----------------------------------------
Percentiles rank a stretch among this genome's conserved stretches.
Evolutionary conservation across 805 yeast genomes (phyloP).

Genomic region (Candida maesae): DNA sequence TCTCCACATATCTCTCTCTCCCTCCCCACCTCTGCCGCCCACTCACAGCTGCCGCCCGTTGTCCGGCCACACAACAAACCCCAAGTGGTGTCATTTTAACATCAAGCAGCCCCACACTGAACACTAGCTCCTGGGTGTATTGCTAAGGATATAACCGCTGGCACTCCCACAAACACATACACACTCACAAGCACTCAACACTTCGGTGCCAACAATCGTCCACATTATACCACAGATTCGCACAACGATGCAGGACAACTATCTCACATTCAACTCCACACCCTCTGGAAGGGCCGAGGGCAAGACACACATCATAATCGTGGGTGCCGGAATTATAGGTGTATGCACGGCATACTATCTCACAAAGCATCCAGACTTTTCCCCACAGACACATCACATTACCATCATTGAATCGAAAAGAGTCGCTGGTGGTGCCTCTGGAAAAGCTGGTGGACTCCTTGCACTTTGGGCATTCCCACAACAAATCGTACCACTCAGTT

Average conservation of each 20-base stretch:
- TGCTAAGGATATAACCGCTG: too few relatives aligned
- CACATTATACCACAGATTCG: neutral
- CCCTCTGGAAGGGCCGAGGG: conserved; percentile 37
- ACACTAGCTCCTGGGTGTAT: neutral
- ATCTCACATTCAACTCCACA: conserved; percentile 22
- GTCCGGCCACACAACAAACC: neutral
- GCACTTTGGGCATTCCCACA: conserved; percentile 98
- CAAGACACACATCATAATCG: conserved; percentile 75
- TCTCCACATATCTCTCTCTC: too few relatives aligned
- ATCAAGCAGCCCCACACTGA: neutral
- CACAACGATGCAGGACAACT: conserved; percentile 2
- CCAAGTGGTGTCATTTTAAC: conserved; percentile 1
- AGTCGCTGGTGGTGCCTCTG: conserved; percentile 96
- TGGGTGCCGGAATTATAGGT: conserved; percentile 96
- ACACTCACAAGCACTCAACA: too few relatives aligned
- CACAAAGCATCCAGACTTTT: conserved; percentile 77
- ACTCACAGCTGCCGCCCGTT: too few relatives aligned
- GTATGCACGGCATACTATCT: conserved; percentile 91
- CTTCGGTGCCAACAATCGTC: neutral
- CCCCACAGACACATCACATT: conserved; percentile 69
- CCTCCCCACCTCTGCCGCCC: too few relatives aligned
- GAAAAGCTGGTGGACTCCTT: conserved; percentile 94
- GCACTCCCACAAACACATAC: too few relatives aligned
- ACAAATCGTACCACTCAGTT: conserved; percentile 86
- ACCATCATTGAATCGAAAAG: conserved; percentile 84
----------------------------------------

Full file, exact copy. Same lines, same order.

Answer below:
Percentiles rank a stretch among this genome's conserved stretches.
Evolutionary conservation across 805 yeast genomes (phyloP).

Genomic region (Candida maesae): DNA sequence TCTCCACATATCTCTCTCTCCCTCCCCACCTCTGCCGCCCACTCACAGCTGCCGCCCGTTGTCCGGCCACACAACAAACCCCAAGTGGTGTCATTTTAACATCAAGCAGCCCCACACTGAACACTAGCTCCTGGGTGTATTGCTAAGGATATAACCGCTGGCACTCCCACAAACACATACACACTCACAAGCACTCAACACTTCGGTGCCAACAATCGTCCACATTATACCACAGATTCGCACAACGATGCAGGACAACTATCTCACATTCAACTCCACACCCTCTGGAAGGGCCGAGGGCAAGACACACATCATAATCGTGGGTGCCGGAATTATAGGTGTATGCACGGCATACTATCTCACAAAGCATCCAGACTTTTCCCCACAGACACATCACATTACCATCATTGAATCGAAAAGAGTCGCTGGTGGTGCCTCTGGAAAAGCTGGTGGACTCCTTGCACTTTGGGCATTCCCACAACAAATCGTACCACTCAGTT

Average conservation of each 20-base stretch:
- TGCTAAGGATATAACCGCTG: too few relatives aligned
- CACATTATACCACAGATTCG: neutral
- CCCTCTGGAAGGGCCGAGGG: conserved; percentile 37
- ACACTAGCTCCTGGGTGTAT: neutral
- ATCTCACATTCAACTCCACA: conserved; percentile 22
- GTCCGGCCACACAACAAACC: neutral
- GCACTTTGGGCATTCCCACA: conserved; percentile 98
- CAAGACACACATCATAATCG: conserved; percentile 75
- TCTCCACATATCTCTCTCTC: too few relatives aligned
- ATCAAGCAGCCCCACACTGA: neutral
- CACAACGATGCAGGACAACT: conserved; percentile 2
- CCAAGTGGTGTCATTTTAAC: conserved; percentile 1
- AGTCGCTGGTGGTGCCTCTG: conserved; percentile 96
- TGGGTGCCGGAATTATAGGT: conserved; percentile 96
- ACACTCACAAGCACTCAACA: too few relatives aligned
- CACAAAGCATCCAGACTTTT: conserved; percentile 77
- ACTCACAGCTGCCGCCCGTT: too few relatives aligned
- GTATGCACGGCATACTATCT: conserved; percentile 91
- CTTCGGTGCCAACAATCGTC: neutral
- CCCCACAGACACATCACATT: conserved; percentile 69
- CCTCCCCACCTCTGCCGCCC: too few relatives aligned
- GAAAAGCTGGTGGACTCCTT: conserved; percentile 94
- GCACTCCCACAAACACATAC: too few relatives aligned
- ACAAATCGTACCACTCAGTT: conserved; percentile 86
- ACCATCATTGAATCGAAAAG: conserved; percentile 84